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Date -- 1930s (Remove)
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Page 1 of 4, showing 10 records out of 33 total, starting on record 1, ending on 10

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Title | Creator | Date Made Visible | None

Amelia Earhart

This photograph shows aviator Amelia Earhart on a parade float at a homecoming parade in Atchison, Kansas. A native of Atchison, Kansas, Earhart spoke at Memorial Hall to a crowd of 3,500 people during her visit. Earhart set a record flying solo across the Atlantic in her Lockheed Vega. She made the 14-hour, 56-minute flight from Newfoundland to Ireland in May 1932. Earlier, she had been the first woman to cross the Atlantic as a passenger in a plane.

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Amelia Earhart

This is an informal photograph of Amelia Earhart, 1897-1937. She is seated between two women on a parade float in Atchison, Kansas. The two women may be Barbara and Lorraine Hellener, daughters of the City Manager, Earl Hellener. Also visible are the float's driver, spectators, and parked automobiles along the city street. A native of Atchison, Earhart spoke at Memorial Hall to a crowd of 3,500 people during her visit. The parade was June 7, 1935.

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Alfred M. Landon's Notification Day parade, Topeka, Kansas

A view of the Coffeyville Tornado Drum Corps, a women's ensemble, in Kansas Governor Alfred M. Landon's Notification Day parade on July 23, 1936, in Topeka, Kansas. The parade was celebrating Kansas Governor Alfred M. Landon's notification of his nomination to run as the Republican Party's candidate in the 1936 presidential election. Landon was defeated in November by a landslide vote for incumbent Franklin D. Roosevelt.

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Band, Iola, Kansas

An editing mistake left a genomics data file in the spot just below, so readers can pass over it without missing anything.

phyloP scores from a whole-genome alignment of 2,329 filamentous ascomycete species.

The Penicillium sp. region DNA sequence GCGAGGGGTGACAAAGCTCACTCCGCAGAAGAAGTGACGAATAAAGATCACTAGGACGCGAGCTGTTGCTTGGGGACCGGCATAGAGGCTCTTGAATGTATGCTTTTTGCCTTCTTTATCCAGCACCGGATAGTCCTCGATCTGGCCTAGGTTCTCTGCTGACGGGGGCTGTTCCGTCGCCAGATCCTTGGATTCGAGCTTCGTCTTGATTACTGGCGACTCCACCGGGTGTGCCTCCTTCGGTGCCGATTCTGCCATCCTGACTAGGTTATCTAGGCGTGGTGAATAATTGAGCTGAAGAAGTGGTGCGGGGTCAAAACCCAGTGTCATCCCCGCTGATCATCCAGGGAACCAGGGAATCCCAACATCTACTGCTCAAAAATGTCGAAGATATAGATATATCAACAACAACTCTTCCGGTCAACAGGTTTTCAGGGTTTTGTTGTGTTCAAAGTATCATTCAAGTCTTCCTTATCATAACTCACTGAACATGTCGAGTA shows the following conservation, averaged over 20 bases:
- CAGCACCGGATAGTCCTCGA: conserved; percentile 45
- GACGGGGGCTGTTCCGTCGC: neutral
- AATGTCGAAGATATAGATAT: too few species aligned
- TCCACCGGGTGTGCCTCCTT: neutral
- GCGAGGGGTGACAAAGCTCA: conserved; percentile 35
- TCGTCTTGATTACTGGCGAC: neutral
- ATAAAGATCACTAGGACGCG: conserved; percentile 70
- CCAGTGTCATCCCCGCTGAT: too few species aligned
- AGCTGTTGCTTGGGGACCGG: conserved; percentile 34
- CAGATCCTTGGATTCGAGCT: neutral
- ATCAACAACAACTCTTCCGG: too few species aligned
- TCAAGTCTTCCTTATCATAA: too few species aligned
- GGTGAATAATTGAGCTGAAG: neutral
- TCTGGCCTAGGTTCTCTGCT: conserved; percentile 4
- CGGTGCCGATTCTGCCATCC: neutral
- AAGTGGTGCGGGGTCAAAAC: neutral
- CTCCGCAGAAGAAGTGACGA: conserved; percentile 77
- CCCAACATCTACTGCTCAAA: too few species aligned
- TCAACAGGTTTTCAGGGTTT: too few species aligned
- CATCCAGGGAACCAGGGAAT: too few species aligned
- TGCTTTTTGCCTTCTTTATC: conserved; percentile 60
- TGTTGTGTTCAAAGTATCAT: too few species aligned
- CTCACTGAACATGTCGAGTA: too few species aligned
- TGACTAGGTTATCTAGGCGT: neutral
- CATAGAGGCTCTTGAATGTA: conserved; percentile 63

Gilison, Arthur

An informal portrait of the members of a band shown on stage at the Iola theatre in Iola, Kansas. The band is composed of nine women, several of whom are shown with their instruments, and a man shown seated at the piano.

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Women on a bus trip, Junction City, Kansas

United States. Works Progress Administration

A photograph showing African American women traveling on a bus to an event in Junction City, Kansas, part of the Works Progress Administration.

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Prairie Band Pottawatomi women

Parkman, Mary

This photograph of Mrs. Frank Mazhas and her two daughters, Louise and Lizzie, was taken in 1935 as part of the New Deal Federal Indian program. These women belonged to the Prairie Band of the Pottawatomi tribe and are wearing traditional Pottawatomi clothing used for festive occasions.

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Women canning, Wichita, Kansas

United States. Works Progress Administration

Women preparing jars for canning, Wichita, Kansas, part of the Works Progress Administration's domestic science and foods project.

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Housekeeping aides, Topeka, Kansas

United States. Works Progress Administration

Photo of two African American women preparing food in Topeka, Kansas, as part of the Works Progress Administration's domestic science and foods project.

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Ladies making a quilt

This is a photo of eight ladies quilting at an unidentified location in Kansas.

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Sara Wallace

This black and white portrait shows Sara Wallace, (1881-1930), taken from the Sept-Oct 1931 poetry magazine "The Harp". A native of Wilmington, Delaware, Mrs. Wallace and her husband Leslie were the publishers of the Larned, Kansas newspaper the "Tiller and Toiler". As a writer, she wrote about the daily activities surrounding her community. In a series of stories that were published in the "Tiller and Toiler", Mrs. Wallace captured the quality of life in a small Kansas town when she wrote about the daily lives of the women in and around the town of Larned. Her writing talents were put to paper until her death in 1930 at the age of forty-nine.

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